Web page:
Former circumcizer becomes a change agent to end female genital mutilation

Koshe, Ethiopia

By Martha Tadesse
Imam Betoro Mikoro
UNICEF Ethiopia/2020/Tadesse
24 February 2020

Imam Betoro Mikoro, (83) was a circumciser for more than 40 years in Koshe town, Mareko district, in the Southern Nations, Nationalities, and Peoples (SNNP) Region of Ethiopia. He had learned how to perform what is commonly referred to as Female Genital Mutilation (FGM) from his neighbor.

“Families used to throw big celebrations and they would invite neighbors,” he says. “It was a big feast with lots of food and drink.”

Girls in Mareko would be circumcised when parents deemed them of a marriageable age, which was between 13-15 years.

“Circumcision would happen a year before the wedding and, during that time, I would circumcise two to three girls a day,” says Imam Betoro. In exchange, he would receive food and drinks.

“I didn’t get money, but I ate and drank all night with the family and guests, and I was treated as guest of honor at the ceremony.” He says circumcisers started charging parents money when the practice of family celebrations ended. “People stopped the celebratory feasts as life became difficult for many, so we started charging them 30 Ethiopian Birr or so (about US$1). It became a source of income.”

According to the 2016 Ethiopian Demographic and Health Survey, two in three women aged between 15 to 49 years in the SNNP Region have undergone FGM. For the Region to meet Sustainable Development Goal target 5.3 of eliminating the practice by 2030, progress among the younger age group between 15 to 19 would have to be 13 times faster than observed over the last fifteen years (Refer to “A Profile of Female Genital Mutilation in Ethiopia”).

Imam Betoro learned about the harmful effects of FGM in 2017 through an anti-FGM campaign conducted by the Office of Women, Children and Youth.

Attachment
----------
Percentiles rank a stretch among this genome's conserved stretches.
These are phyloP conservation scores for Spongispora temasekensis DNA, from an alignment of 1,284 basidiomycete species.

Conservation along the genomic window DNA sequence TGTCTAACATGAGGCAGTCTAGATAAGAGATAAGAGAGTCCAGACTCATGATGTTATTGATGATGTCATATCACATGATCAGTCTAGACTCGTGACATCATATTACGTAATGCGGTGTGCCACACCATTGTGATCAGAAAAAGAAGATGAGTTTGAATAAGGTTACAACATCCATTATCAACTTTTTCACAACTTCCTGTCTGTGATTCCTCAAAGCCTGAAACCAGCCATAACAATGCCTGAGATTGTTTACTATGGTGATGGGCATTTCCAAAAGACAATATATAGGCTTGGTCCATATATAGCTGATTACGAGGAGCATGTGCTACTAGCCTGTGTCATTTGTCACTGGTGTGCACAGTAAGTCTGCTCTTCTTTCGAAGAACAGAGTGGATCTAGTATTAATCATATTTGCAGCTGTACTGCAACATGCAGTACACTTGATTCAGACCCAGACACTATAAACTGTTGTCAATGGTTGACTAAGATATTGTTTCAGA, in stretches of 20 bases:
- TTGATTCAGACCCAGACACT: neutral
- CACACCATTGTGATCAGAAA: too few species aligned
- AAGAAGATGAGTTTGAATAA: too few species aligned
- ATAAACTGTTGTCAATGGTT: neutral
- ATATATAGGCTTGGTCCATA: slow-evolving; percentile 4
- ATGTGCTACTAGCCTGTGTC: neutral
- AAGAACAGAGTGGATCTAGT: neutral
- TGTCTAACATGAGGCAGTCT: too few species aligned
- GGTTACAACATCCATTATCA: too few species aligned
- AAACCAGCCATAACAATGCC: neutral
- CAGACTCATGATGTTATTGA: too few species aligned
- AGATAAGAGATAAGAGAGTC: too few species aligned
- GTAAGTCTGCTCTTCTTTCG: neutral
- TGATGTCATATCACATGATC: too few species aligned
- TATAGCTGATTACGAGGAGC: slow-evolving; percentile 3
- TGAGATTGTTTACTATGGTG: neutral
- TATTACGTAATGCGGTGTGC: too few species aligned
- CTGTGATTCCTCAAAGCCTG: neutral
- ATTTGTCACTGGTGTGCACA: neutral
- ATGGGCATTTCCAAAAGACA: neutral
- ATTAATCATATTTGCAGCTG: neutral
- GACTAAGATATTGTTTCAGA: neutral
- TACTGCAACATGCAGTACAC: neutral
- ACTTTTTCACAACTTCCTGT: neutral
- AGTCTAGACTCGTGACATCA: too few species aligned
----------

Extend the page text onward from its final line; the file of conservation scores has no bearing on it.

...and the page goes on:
“They taught me that it is a harmful practice which has serious consequence for girls and that it is a crime,” he says.

Imam Betoro however was not easily convinced.

“I wasn’t convinced because I had been doing it for so many years, and it was part of our tradition. I also thought that it was a religious task that Muslims had to do. And then, I was surprised to see religious leaders teaching alongside people from the government. That helped me change my mind.”

Through regular community conversations and the involvement of religious leaders in the discussions, Imam Betoro stopped circumcising girls.

“After I learned a lot from the religious leaders who were part of the community conversations, I stopped working as a circumciser and I started growing crops. That’s how I am supporting my family at the moment.”

Mohammod Jumato, the prosecutor in Mareko District, says the Region’s Attorney General has been strict regarding implementation of the law.

“We have been bringing circumcisers to court and to prison, but the problem is there is still a lack of behavior change in the community, which means we still have people circumcising behind closed doors,” he says.